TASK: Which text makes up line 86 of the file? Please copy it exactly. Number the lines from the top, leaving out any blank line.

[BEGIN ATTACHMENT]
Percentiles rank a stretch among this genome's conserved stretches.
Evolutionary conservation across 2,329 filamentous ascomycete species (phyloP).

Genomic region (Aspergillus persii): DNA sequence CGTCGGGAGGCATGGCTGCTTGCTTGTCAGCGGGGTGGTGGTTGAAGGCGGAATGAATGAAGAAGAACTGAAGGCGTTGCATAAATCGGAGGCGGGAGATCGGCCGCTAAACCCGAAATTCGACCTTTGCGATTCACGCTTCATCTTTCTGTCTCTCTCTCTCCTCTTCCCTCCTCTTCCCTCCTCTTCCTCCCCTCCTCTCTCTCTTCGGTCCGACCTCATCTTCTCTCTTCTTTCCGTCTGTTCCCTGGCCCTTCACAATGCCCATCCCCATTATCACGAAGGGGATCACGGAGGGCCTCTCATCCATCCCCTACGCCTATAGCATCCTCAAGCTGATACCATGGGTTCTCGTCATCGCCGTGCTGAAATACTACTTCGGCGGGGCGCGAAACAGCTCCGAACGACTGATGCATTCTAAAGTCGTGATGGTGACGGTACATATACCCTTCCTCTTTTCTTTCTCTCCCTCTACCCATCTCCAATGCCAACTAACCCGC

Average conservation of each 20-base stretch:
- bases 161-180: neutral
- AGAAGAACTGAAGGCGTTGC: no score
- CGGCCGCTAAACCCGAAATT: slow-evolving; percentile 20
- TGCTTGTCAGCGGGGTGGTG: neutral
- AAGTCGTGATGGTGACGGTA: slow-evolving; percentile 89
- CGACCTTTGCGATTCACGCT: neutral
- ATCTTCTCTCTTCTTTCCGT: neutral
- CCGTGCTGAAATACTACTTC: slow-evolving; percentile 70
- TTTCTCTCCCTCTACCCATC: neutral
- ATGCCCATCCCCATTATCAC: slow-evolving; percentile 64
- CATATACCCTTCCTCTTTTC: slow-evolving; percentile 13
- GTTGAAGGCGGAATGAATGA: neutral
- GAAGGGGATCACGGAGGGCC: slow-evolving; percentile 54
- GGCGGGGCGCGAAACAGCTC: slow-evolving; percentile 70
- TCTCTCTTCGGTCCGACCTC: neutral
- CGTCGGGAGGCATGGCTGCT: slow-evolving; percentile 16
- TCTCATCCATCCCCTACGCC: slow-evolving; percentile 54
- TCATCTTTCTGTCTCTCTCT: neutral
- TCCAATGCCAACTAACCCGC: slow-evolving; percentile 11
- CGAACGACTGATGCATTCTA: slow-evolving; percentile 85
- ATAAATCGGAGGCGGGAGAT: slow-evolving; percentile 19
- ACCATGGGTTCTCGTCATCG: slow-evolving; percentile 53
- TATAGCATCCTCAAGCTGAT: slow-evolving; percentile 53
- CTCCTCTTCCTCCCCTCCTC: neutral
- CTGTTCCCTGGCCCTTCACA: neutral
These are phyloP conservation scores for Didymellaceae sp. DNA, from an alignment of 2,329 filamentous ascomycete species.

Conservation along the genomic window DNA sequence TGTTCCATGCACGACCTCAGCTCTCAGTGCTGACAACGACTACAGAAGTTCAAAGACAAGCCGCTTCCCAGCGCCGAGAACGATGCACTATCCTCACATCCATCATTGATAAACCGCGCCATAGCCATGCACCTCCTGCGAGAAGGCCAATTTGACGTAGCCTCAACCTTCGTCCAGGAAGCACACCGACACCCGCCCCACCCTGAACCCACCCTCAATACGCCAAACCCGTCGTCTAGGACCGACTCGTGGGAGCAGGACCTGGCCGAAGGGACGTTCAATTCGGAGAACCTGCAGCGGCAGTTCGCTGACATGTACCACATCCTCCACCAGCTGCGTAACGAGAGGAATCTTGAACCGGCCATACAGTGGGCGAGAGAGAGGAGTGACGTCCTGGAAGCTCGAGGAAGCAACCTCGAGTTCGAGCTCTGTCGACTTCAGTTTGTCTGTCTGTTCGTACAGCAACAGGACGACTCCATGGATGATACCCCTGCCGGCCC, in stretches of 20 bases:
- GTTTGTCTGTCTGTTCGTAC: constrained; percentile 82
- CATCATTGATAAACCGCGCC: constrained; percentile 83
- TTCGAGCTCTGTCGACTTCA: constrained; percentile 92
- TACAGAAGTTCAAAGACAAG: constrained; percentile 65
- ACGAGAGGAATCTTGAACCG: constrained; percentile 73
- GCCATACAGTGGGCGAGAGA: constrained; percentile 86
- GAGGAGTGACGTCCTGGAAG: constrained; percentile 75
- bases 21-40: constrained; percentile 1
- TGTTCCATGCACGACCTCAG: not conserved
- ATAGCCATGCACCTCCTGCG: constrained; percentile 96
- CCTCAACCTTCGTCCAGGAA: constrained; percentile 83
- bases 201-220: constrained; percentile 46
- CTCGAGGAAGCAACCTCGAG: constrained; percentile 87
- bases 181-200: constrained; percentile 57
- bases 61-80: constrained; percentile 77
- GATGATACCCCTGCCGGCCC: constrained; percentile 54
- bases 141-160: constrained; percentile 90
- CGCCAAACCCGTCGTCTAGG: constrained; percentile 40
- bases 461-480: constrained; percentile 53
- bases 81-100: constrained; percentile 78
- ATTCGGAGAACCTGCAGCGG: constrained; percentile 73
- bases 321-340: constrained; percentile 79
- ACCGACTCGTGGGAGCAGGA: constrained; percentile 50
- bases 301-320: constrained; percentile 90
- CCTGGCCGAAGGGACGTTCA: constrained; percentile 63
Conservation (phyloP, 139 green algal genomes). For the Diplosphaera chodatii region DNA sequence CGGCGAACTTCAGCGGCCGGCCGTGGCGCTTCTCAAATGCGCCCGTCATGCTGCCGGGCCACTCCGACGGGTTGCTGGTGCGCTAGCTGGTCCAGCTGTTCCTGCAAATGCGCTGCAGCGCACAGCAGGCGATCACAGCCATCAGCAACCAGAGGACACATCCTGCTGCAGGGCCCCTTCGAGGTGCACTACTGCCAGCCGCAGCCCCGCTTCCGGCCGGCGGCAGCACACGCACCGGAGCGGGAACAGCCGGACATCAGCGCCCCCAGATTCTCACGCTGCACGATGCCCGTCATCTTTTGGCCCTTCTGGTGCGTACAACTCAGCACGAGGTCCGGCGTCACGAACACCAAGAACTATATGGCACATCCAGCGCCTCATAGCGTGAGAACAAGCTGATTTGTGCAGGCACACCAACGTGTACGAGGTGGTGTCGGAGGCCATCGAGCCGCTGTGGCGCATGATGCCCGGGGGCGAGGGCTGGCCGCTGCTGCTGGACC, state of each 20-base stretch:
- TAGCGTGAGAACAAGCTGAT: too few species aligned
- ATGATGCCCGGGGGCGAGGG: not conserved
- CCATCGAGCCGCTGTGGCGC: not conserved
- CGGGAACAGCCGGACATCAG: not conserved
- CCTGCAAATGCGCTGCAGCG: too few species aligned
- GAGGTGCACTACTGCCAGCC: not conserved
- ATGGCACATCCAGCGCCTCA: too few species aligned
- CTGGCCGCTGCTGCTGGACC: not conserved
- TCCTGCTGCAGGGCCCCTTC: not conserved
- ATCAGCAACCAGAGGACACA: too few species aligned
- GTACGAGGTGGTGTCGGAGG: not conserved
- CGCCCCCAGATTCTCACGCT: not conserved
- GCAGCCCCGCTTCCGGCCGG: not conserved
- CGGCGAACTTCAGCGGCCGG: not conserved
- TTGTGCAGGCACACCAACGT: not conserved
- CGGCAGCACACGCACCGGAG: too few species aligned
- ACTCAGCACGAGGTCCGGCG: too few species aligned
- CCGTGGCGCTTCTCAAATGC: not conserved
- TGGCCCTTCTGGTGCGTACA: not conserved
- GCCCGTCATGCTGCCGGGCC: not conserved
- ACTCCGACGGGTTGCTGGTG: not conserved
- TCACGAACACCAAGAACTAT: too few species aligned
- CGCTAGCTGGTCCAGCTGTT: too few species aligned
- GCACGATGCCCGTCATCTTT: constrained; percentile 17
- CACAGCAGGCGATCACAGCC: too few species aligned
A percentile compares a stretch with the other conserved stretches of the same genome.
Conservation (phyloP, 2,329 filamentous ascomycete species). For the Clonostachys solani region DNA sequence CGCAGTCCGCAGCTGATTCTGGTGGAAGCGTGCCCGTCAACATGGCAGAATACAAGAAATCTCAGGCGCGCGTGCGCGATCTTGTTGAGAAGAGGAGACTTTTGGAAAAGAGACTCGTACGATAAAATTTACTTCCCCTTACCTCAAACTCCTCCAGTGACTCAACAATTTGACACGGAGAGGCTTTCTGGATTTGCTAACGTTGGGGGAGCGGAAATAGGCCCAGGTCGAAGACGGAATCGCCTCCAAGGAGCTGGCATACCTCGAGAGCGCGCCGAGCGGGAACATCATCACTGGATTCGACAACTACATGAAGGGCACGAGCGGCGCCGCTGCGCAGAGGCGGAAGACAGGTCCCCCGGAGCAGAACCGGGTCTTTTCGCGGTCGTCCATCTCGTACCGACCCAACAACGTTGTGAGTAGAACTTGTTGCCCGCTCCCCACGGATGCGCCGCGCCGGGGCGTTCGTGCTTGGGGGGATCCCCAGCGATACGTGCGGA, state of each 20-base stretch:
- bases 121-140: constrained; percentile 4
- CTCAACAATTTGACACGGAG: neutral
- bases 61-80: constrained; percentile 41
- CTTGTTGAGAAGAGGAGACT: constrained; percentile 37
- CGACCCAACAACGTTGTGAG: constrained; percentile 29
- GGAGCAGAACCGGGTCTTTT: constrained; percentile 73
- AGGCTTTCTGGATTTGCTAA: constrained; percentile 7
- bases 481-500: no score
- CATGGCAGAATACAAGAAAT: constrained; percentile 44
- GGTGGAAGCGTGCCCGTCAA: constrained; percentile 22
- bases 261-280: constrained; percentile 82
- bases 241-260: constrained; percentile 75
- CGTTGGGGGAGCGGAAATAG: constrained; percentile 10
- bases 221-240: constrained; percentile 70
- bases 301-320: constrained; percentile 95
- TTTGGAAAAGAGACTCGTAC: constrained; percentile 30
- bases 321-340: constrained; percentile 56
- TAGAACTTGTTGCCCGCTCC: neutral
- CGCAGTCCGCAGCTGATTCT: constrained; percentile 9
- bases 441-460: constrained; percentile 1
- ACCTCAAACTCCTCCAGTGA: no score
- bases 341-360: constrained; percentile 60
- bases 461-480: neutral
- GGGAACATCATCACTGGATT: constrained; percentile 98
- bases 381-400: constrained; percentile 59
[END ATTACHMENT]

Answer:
- CTCAACAATTTGACACGGAG: neutral